Hello, connoisseurs! Today is a day I've been looking forward to for some time now. The chance to finally share the pictures and experiences so close to my heart from our honeymoon to Spain and Morocco. Fez is a magical city, and you can't help being drawn in by it! Fez is the cultural capital of Morocco and consists of miles and miles of alleys burrowing through the bustling medina enclosed by huge walls and accessible only through any of the twelve city gates. No cars are allowed in this city, only pedestrians and donkey carts.
|Overlook of Fez.|
It has been said that to walk every alley of the city would take all of three months to do. They vary from broad to almost impossible to walk through...and one is left to wonder how these buidlings were even build up so close to one another. You look above you to see two buildings leaning on one another and wonder if their ancient stone might crumble on top of you at any moment.
John and I were privileged to spend two full days here. One we spent exploring on our own and the other we spent buying up souvenirs, going on a guided tour, and drinking as much Moroccan tea as is humanly possible.
I know people are anti-guided tour, and usually I am too, but because Fez is so huge, so confusing, so busy, and every single alley looks the same, a guided tour will help get you to the best sights in town that you probably wouldn't be able to find on your own. The only downside to these tours is that they are designed to get you to spend money (and too much of it at that!) so be polite, say thank you, maybe even tip people for their presentation, but don't feel obligated to buy.
One of our stops on our guided tour was to a hand woven fabric store. As you can see they make beautiful scarves, blankets, and even duvets. Any guided tour will take you here, guaranteed. I did purchase here. The prices weren't that bad for what they were (hand dyed and woven). No bartering here...the price is the price.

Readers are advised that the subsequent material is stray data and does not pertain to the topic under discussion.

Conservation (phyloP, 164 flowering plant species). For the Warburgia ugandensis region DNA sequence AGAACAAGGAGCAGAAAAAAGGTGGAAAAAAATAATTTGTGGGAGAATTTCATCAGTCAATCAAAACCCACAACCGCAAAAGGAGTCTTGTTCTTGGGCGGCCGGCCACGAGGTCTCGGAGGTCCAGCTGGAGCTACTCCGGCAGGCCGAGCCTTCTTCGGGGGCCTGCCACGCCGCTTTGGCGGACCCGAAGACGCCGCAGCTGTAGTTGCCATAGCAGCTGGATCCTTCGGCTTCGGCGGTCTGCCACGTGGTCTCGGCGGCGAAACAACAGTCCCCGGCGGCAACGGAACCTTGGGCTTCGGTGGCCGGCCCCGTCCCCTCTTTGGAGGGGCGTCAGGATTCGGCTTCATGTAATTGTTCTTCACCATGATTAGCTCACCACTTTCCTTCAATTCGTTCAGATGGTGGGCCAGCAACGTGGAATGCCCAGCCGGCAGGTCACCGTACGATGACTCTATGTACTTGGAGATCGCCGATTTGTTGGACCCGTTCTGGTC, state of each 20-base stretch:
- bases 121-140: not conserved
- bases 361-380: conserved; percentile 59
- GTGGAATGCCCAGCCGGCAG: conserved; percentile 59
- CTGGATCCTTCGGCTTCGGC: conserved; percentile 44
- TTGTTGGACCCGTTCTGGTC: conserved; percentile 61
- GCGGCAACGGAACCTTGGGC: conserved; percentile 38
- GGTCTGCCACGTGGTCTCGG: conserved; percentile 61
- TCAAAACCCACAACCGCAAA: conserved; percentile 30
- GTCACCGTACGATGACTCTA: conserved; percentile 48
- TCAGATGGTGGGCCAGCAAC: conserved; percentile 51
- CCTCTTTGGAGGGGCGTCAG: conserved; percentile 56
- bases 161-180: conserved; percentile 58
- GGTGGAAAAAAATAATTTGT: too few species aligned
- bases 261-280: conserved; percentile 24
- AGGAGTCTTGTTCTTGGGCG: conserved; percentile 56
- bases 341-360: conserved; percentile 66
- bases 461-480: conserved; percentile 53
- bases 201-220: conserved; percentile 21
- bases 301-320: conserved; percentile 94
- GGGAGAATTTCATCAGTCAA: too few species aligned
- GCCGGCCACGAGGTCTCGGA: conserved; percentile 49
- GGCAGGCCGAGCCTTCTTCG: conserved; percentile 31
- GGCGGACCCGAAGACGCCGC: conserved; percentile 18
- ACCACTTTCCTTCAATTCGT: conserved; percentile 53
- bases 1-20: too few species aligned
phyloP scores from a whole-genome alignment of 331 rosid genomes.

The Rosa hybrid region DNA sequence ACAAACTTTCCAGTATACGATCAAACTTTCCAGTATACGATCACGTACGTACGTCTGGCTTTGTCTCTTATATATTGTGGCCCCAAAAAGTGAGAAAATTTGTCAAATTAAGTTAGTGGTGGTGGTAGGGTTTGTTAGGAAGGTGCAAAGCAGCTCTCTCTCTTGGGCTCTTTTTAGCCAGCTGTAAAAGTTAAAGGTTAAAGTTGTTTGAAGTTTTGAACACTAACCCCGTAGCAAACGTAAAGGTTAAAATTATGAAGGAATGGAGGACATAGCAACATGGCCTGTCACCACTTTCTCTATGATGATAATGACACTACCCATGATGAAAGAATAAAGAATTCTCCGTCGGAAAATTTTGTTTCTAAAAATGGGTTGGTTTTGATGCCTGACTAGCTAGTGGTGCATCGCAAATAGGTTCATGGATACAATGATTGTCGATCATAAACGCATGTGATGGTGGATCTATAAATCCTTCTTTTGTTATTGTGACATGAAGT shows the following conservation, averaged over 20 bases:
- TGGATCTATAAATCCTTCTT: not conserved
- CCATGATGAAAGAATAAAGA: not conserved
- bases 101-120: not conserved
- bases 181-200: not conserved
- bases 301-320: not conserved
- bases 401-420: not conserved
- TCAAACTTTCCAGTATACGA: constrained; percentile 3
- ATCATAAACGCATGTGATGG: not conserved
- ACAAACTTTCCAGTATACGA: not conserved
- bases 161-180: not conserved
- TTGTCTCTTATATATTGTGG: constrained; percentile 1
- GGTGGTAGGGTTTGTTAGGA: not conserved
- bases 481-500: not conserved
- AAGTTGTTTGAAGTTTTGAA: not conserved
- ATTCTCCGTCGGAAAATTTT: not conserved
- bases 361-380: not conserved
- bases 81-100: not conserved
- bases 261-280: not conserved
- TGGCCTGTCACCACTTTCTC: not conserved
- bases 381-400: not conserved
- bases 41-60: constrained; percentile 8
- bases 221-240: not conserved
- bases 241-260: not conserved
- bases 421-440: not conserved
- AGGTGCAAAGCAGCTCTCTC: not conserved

|At the tanneries|
Another stop is the tannery. There are many in Fez, but this is the most famous. The prices are VERY steep here, I would buy in another city if you plan on traveling around Morocco a bit more to avoid the Fez mark-up. The tanneries are the largest in the world and smell absolutely disgusting. Part of the tanning process is to soak the skins in fermented pigeon poop, and it smells absolutely rancid. They leave sprigs of fresh mint around the railing to hold to your nose...this feels a bit snobby (in a "I'm so wealthy and can't stand the stench of those lesser" kind of way) but it can't be avoided, the smell will cue your gag reflex.
Many other stops were made, but one of my favorites were to the many mosques in Fez. Fez is known as the "Mecca of the West." As I mentioned, it is the cultural captial of Morocco, but what makes it so is that it is the spiritual center of the country. Here you will find the oldest mosques in the country, and some of the most grandiose. We were allowed in, Morocco only allows Muslims into their mosques, but you can stand at the front and take a look inside.
As you speak with the locals you find that the people of Fez are very proud to be so. Their attitude is that of a Texan or a Saudi...they believe whole-heartedly that they are from the best place in the world! When you ask people in other Moroccan cities where they are from they might hold their chin high, their hand to their heart and proclaim, ever so loudly and proudly, that they are from "the beautiful city of Fez, the spiritual capital!!"
When you're not touring I recommend walking up and down the streets. There are two main "roads," the Talaa Kebira and Talaa Seghira. There is more than enough to see on these two roads and if you want to venture far off the beaten path just make sure you know those two street names so that people can point you back to them.
When bartering for souvenirs take it slow, build a relationship, and get to know the storekeeper. Stop for mint tea and some schwarma. One of my favorite memories was stopping in a (literal) hole in the wall where an old man was grilling up questionable meat. We decided it looked like an adventurous place to eat and squeazed in the five foot by five foot hole to sit at a wooden table with an absolutely ancient old Moroccan couple already eating their lunch. We sat down and made small talk. Very, very small talk in broken Moroccan Arabic and bits of French. The chef brought us mint tea served in glasses that I swear haven't seen soap in years and we sipped happily away. The old couple slid over their plate of meat and bread and insited we share with them until our food was ready. There we were, with people we had never met, sharing a meal and having a good laugh over...well, I'm not really sure...the inability to communicate, I suppose.
Question of the Day:
When you travel do you do guided tours?
What's your favorite "with the people" memory?